Late Triassic bivalves of the Martin Bridge Limestone, Hells Canyon, Oregon

taphonomy, paleoecology, paleozoogeography.

Research output: Contribution to journalArticle

13 Citations (Scopus)

Abstract

Richly fossiliferous lenses of silicified shells in the Norian Martin Bridge Limestone of Hells Canyon represent 'windows' of unusually excellent preservation through which can be read the taphonomy, paleoecology and paleozoogeography of Late Triassic bivalves of the Wallowa Mountains-Seven Devils Mountains volcanic arc terrane of northeastern Oregon. Taphonomic, petrographic, and stratigraphic analysis of the shell beds discloses that they represent storm lag concentrations formed by processes of winnowing and local transport of shells. Despite the inferred transport, however, the autecology of 38 bivalve species is remarkably uniform, suggesting an epifaunal, suspension-feeding association that inhabited peloidal carbonate sediment. Many of these epifaunal bivalve species (74 percent) are either new or indeterminate on the basis of present collections. Because of the high frequency of new or indeterminate species, zoogeographic conclusions based on species are necessarily preliminary. This perplexing assortment of zoogeographic affinities can best be understood in terms of Tozer's paleogeographic model of central Pacific island arcs with mixed East and West Pacific faunas. It should be emphasized, however, that Norian bivalve species of both the North American craton and the suspect terranes along its margins are at present imperfectly documented. -from Author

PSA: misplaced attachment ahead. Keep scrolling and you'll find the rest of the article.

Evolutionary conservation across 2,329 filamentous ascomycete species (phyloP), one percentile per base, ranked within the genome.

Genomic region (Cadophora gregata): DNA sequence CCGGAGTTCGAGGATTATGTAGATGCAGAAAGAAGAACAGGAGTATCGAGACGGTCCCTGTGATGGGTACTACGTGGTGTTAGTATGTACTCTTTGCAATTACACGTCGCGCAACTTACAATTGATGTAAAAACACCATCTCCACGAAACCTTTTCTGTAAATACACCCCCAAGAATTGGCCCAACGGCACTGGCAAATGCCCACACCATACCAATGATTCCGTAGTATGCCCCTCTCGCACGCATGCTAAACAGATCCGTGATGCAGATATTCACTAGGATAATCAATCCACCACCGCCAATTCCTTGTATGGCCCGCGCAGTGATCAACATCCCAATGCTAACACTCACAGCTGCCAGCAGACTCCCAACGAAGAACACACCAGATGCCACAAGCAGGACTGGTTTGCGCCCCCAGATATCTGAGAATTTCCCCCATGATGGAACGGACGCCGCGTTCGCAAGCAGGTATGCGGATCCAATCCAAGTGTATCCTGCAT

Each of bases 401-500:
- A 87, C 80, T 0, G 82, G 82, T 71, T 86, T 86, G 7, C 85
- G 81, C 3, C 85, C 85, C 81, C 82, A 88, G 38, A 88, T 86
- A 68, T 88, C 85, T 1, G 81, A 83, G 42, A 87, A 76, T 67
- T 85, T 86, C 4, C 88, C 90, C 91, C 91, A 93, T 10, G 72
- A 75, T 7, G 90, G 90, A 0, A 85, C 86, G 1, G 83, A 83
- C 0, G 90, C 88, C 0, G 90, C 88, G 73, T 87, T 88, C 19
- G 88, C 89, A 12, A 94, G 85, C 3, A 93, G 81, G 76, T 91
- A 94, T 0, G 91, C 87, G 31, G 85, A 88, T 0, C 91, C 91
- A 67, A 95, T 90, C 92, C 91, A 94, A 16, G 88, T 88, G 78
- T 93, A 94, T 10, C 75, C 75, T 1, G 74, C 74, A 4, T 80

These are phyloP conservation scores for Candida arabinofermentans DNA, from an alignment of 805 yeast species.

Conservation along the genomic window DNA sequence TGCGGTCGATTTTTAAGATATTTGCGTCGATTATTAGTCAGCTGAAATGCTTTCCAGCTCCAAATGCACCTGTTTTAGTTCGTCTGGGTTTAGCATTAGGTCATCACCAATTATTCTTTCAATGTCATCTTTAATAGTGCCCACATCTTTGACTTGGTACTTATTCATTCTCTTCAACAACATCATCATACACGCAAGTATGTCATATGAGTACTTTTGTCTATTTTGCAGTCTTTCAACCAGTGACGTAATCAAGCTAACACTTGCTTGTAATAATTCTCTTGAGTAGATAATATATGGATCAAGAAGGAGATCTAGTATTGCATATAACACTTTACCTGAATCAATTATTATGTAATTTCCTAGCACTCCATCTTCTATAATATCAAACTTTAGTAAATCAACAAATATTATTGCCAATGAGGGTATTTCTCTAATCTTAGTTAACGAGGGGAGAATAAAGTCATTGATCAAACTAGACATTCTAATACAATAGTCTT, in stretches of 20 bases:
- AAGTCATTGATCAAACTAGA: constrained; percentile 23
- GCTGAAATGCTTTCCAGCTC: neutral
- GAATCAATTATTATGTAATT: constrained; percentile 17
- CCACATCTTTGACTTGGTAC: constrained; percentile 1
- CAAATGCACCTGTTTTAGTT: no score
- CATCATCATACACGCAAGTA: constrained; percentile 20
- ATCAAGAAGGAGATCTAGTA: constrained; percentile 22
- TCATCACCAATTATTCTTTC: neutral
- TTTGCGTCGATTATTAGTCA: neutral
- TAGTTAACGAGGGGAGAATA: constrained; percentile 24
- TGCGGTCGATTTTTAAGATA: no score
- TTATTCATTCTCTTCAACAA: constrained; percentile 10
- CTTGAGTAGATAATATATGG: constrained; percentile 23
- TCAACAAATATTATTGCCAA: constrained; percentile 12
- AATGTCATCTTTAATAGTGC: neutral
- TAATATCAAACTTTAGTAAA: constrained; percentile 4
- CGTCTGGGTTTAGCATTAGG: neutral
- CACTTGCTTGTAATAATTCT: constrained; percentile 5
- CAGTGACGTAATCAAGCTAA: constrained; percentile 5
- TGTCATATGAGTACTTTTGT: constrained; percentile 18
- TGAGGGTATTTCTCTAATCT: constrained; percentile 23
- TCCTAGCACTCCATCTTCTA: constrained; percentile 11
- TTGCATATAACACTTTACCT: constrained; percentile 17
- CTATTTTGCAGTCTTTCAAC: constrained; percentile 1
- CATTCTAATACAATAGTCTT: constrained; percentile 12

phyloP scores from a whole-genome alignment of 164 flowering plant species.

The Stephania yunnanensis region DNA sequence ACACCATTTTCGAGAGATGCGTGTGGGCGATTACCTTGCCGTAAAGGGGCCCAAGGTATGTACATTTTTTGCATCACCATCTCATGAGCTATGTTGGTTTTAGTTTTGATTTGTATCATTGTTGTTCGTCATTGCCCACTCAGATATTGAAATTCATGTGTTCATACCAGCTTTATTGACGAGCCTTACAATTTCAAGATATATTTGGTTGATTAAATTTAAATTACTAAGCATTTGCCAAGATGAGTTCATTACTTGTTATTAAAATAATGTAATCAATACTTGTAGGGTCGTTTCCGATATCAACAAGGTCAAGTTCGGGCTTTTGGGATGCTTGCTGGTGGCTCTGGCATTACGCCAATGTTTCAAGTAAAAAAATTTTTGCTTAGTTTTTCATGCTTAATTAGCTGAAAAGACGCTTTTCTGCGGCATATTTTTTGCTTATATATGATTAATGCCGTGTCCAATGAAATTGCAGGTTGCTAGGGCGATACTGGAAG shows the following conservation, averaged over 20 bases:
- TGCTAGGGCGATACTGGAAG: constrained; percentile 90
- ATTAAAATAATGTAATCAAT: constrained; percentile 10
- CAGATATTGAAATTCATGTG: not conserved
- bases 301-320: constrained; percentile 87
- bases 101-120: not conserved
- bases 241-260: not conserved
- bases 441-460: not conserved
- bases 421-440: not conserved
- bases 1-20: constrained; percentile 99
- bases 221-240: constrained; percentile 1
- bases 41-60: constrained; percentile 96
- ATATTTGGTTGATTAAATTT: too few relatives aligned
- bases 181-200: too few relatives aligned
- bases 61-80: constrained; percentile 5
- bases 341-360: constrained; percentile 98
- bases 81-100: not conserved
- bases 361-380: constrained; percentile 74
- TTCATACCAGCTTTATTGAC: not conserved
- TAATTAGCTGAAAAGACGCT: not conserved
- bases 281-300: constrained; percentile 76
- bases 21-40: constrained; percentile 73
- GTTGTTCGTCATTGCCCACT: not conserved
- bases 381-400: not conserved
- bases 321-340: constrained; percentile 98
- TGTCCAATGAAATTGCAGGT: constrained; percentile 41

Original languageEnglish (US)
Pages (from-to)7-17
Number of pages11
JournalUS Geological Survey Professional Paper
Volume1435
StatePublished - 1986

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taphonomy
paleoecology
canyon
bivalve
Triassic
limestone
Norian
island arc
terrane
shell
shell bed
autecology
mountain
carbonate sediment
craton
fauna

ASJC Scopus subject areas

  • Geology
  • Water Science and Technology

Cite this

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title = "Late Triassic bivalves of the Martin Bridge Limestone, Hells Canyon, Oregon: taphonomy, paleoecology, paleozoogeography.",
abstract = "Richly fossiliferous lenses of silicified shells in the Norian Martin Bridge Limestone of Hells Canyon represent 'windows' of unusually excellent preservation through which can be read the taphonomy, paleoecology and paleozoogeography of Late Triassic bivalves of the Wallowa Mountains-Seven Devils Mountains volcanic arc terrane of northeastern Oregon. Taphonomic, petrographic, and stratigraphic analysis of the shell beds discloses that they represent storm lag concentrations formed by processes of winnowing and local transport of shells. Despite the inferred transport, however, the autecology of 38 bivalve species is remarkably uniform, suggesting an epifaunal, suspension-feeding association that inhabited peloidal carbonate sediment. Many of these epifaunal bivalve species (74 percent) are either new or indeterminate on the basis of present collections. Because of the high frequency of new or indeterminate species, zoogeographic conclusions based on species are necessarily preliminary. This perplexing assortment of zoogeographic affinities can best be understood in terms of Tozer's paleogeographic model of central Pacific island arcs with mixed East and West Pacific faunas. It should be emphasized, however, that Norian bivalve species of both the North American craton and the suspect terranes along its margins are at present imperfectly documented. -from Author",